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RE: perspective for 5th grade, thinking or not taught?


From: Kimberly Herbert (kherbert_at_TeacherArtExchange)
Date: Wed Feb 12 2003 - 16:02:46 PST

        The simple ruler was for younger grades. It would get more
detailed as they progressed through school, around 5th grade they should
begin using an "adult" ruler. In Texas the ruler used on the 5th grade
test has 1/8ths but not 1/16ths.

        Be aware though copied rulers will NOT be accurate. The copy
machine will "warp" the ruler. If you need exact ruler, You might buy
regular rulers, and use colored markers to "Highlight" the markings you
want the students to use.
Kimberly Herbert

-----Original Message-----
From: Aaron Hopkins []
Sent: Tuesday, February 11, 2003 8:12 AM
To: ArtsEdNet Talk
Subject: Re: perspective for 5th grade, thinking or not taught?

i'm wondering how effective the ruler strategy will be with
"simplifying" the marks. the problem i forsee is that students will be
used to using a simple ruler and be presented in a test with a different
ruler and be confused...what do you think?

>>> 02/09/03 11:08AM >>>
We recently had an inservice where we were taught how to analyze our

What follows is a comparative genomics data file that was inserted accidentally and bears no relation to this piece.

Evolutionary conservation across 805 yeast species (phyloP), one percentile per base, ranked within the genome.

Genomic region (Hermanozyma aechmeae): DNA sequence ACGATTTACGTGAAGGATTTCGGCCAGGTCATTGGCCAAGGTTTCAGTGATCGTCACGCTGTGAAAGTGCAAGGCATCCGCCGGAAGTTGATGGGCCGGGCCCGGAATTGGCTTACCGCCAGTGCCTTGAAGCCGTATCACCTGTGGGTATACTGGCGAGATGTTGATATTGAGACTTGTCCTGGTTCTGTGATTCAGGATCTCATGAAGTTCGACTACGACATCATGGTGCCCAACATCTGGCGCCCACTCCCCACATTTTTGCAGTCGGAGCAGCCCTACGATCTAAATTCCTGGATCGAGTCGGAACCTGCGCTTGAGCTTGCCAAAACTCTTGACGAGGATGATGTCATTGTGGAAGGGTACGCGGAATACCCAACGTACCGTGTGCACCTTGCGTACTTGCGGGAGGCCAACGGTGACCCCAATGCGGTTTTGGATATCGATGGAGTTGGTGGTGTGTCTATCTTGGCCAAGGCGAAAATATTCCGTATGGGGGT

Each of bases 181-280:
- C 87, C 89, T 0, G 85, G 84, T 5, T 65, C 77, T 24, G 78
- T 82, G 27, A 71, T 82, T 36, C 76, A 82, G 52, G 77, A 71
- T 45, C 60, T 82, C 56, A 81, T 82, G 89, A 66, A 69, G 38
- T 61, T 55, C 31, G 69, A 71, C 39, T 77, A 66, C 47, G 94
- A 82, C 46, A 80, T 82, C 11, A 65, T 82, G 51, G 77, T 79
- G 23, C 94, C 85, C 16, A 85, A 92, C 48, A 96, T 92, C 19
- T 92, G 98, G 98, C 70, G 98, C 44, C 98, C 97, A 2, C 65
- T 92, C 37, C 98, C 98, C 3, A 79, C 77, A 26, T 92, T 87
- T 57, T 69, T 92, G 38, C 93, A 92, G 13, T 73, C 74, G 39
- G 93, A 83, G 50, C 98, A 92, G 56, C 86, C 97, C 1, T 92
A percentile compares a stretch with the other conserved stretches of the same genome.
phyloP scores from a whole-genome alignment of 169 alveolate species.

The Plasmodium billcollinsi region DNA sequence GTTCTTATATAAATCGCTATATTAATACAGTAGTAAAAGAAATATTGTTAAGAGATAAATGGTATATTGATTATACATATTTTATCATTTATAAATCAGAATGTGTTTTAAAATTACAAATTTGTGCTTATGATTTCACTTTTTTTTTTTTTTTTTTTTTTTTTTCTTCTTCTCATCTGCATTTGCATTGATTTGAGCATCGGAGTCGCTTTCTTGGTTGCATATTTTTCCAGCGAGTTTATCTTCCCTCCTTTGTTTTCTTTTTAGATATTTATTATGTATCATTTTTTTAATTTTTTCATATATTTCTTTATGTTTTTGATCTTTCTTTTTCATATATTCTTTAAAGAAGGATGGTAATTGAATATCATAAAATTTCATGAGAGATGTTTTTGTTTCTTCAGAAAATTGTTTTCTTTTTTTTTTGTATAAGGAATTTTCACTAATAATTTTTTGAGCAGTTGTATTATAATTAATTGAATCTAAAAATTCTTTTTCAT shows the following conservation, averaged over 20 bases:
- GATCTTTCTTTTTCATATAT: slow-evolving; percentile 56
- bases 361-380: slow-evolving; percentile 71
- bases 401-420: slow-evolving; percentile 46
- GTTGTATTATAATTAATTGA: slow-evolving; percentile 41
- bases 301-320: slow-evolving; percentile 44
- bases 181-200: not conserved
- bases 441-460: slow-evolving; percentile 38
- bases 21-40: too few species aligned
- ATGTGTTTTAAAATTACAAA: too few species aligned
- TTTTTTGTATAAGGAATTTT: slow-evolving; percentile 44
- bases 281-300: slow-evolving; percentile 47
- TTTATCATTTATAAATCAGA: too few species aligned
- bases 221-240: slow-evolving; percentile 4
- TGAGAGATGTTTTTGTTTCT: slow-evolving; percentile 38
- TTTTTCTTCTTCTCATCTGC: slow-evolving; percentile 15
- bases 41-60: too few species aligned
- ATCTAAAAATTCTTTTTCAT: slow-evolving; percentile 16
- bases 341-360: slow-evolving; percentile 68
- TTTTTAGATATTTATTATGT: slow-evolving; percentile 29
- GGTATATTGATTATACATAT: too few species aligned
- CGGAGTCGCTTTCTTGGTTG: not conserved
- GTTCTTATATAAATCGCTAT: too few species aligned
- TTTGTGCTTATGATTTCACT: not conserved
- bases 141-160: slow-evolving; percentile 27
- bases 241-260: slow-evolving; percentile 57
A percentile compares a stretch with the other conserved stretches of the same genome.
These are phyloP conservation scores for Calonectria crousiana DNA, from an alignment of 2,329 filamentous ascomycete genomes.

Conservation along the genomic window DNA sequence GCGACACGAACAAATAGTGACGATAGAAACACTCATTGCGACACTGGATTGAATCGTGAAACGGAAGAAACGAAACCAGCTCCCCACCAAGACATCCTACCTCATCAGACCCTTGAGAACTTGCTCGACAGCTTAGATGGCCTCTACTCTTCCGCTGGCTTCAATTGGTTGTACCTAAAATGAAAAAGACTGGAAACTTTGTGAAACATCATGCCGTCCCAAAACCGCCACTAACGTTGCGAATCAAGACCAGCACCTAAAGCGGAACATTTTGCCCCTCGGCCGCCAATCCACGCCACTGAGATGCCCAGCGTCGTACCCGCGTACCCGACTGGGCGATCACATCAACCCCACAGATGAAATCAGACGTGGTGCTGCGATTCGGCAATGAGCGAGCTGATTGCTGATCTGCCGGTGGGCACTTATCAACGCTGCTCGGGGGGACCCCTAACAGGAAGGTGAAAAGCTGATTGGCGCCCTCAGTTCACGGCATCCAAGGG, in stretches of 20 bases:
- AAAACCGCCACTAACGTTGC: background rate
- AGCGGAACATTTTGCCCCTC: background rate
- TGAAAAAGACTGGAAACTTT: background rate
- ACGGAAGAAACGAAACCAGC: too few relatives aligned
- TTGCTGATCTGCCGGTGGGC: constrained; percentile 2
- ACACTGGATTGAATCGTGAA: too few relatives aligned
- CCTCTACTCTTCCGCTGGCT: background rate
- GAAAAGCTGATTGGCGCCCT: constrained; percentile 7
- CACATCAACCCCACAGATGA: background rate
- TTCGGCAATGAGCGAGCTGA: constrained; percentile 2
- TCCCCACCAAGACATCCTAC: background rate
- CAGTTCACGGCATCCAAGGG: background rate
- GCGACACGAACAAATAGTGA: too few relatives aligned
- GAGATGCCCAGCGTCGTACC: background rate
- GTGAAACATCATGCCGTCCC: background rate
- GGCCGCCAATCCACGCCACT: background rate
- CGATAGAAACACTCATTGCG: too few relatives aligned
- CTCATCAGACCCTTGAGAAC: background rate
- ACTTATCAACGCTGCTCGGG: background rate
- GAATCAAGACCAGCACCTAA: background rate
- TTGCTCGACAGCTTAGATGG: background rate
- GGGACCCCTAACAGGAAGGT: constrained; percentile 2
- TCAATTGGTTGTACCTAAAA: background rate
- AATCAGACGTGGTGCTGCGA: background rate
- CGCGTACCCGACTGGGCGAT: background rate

(we're abit behind times). We knew that our scores weren't what we
but didn't know what we needed to do to improve them. The lady that
to us spoke about rulers. It was interesting as she told us that when
have students bring in thier own rulers that this can confuse the
because they don't all start at the same spot. The next variable is
there are so many lines that many students get frustrated. So, we made
laminated rulers out of tagboard (mine are all 18" long). For my
students they are only marked off at every 1/2". For 3rd - 6th we have
marked at every 1/4". Since the state doesn't test any smaller than
this we
are focusing on what they need to know. I have found using rulers SO
easier since I began using them! Our hope is that if they have a solid
foundation with these then they will be able to understand when we add
a few
more lines.
K-12 Art Teacher

> What Pattiy said about not knowing basic skill, like how to use a
> and read a thermometer, struck a cord with me. I know my students
> been introduced, even drilled on how to use a ruler in math and how
> read a thermometer in science, but they do not get the connection
> these are skills to be used outside of these classes. My students
> to compartmentalize all their learning, the door shuts on their mind
> those skills that they most relate to one subject or they learned in
> room. I feel I am in a constant struggle for them to see the whole
> their experiences. Could this also be in part an age related problem
> complete lack of thinking skill experience?
> Ellen Silverman